The Catholic Church has always taught that it is Jesus Christ’s one and only true Church, so that even if the mass of believers leave it, as will happen at the end of the world (cf. Lk.XVIII, 8), still it will not have lost its unity. Thus St Cyprian said that the unity of the Church arises from a divine foundation knit together by heavenly sacraments, and it “cannot be torn asunder by the force of contrary wills.” Souls may fall away or tear themselves away, but the Church they leave behind remains one. On this view “Church unity” can only mean souls coming back one by one into the one true Church.
That is not Vatican II’s view of the Church. By saying (Lumen Gentium #8) that Christ’s Church “subsists in” the Catholic Church, the Council opened the door wide to distinguishing between the two, and to pretending that Christ’s “true” Church is broader than the “narrow” Catholic Church. On this view there are pieces of Christ’s true Church scattered outside the Catholic Church, whereupon “Church unity” means putting these pieces together again without individuals having to convert one by one. This was certainly the view of the brilliant young Council theologian, Fr. Joseph Ratzinger, as is shown by astonishing words of his from soon after the Council, quoted with references in Dr. Schüler’s Benedict XVI and the Church’s View of Itself, pp. 17–19. A brief summary highlights their drift:—
Wherever there is Bishop, Table and Word of God, there is “church.” This true broad Christian communion has been gravely narrowed down over the centuries by Roman centralization, which drove the Protestants to break with Rome. The doctrinal differences should have been lived with. So return-to-the-fold ecumenism needs to be replaced with co-existence ecumenism. Churches must replace Church. Catholics must open up. Conversion will be only for the individual who wishes. Protestant errors are, virtually, Protestants’ rights.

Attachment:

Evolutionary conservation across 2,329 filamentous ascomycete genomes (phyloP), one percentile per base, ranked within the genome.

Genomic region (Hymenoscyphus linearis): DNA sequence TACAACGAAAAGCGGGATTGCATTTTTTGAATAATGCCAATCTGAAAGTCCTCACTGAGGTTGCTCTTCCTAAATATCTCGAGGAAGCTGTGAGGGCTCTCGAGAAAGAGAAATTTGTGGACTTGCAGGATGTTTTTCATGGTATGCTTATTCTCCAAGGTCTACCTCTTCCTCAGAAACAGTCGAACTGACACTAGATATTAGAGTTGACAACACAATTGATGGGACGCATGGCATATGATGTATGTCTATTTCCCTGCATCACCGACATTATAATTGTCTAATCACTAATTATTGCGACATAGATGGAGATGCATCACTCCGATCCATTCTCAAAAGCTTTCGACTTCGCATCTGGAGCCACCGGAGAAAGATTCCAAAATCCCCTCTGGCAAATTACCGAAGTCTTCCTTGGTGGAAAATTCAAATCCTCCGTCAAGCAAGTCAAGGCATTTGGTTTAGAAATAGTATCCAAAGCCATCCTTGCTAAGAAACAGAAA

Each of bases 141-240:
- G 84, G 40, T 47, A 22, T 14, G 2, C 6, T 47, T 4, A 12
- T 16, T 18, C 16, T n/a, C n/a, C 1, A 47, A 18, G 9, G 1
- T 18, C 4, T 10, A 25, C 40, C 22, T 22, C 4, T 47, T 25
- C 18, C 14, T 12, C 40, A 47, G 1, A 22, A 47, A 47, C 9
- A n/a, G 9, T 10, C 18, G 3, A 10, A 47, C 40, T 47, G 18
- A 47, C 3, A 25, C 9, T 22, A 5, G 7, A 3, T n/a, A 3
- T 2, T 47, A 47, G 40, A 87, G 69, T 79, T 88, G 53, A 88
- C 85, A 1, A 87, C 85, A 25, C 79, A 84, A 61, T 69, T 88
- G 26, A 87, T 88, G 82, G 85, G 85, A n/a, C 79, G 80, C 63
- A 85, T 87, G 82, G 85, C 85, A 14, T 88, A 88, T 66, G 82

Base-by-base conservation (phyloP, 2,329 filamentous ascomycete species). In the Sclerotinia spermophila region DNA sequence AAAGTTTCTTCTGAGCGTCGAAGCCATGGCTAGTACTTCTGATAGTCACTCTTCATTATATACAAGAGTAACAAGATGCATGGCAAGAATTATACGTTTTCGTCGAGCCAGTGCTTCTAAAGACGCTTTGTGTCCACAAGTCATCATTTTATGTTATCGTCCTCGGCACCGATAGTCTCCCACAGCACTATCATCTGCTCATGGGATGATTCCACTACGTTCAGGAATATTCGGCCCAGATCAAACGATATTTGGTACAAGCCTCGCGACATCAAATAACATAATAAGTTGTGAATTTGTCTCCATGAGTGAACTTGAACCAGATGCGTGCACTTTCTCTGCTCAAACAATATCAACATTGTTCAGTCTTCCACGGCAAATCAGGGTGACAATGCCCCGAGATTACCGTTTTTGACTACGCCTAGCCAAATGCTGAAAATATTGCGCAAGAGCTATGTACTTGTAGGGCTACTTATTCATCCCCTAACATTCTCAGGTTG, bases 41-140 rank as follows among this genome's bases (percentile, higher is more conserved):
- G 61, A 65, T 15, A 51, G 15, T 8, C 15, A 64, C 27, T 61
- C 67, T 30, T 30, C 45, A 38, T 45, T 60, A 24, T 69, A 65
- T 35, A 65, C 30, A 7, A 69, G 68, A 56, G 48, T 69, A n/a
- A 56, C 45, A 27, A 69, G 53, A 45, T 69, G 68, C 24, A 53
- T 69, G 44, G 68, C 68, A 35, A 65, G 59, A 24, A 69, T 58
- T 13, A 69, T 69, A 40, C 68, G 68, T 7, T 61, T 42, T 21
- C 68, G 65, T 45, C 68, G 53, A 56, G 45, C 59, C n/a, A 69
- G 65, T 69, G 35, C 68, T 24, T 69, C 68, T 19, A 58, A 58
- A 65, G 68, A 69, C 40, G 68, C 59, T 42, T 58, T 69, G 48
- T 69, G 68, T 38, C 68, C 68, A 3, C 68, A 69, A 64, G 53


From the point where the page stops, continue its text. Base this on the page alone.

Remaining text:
But where is the Faith in all this talk of Church and churches? Or doctrine? Apparently nowhere. And what kind of unity can exist between souls that have beliefs as contradictory as those of Catholics (old-fashioned) and Protestants? It can only be a quite different unity from that of the pre-conciliar Church, and therefore quite a different Church. Indeed young Fr. Ratzinger was working towards the Newchurch. However, the Newchurch’s unity became a problem. Firstly, the unity of the Church is a dogma. And secondly, as Cardinal and Pope, Joseph Ratzinger found himself having to defend Newchurch unity against even wilder Revolutionaries than himself (e.g. Fr. Leonard Boff), for whom the Newchurch “subsists” all over the place, in many different pieces.
So Schüler quotes the Cardinal arguing that the Church of Christ has its complete realization in the Catholic Church, but not so as to exclude its incomplete realization elsewhere (but then how is it one?). Similarly the identity of the Church of Christ with the Catholic Church is substantial but not exclusive (but how can identity be anything other than exclusive?) Again, the complete being of Christ’s Church is in the Catholic Church, but it also has incomplete being elsewhere (but how can a being be complete if part of it is elsewhere?). And so on.
In brief, Benedict XVI’s Newchurch includes elements both Catholic and non-Catholic. But even partly non-Catholic is not Catholic as a whole. Therefore Benedict’s ecumenical Newchurch is, as such, not the Catholic Church.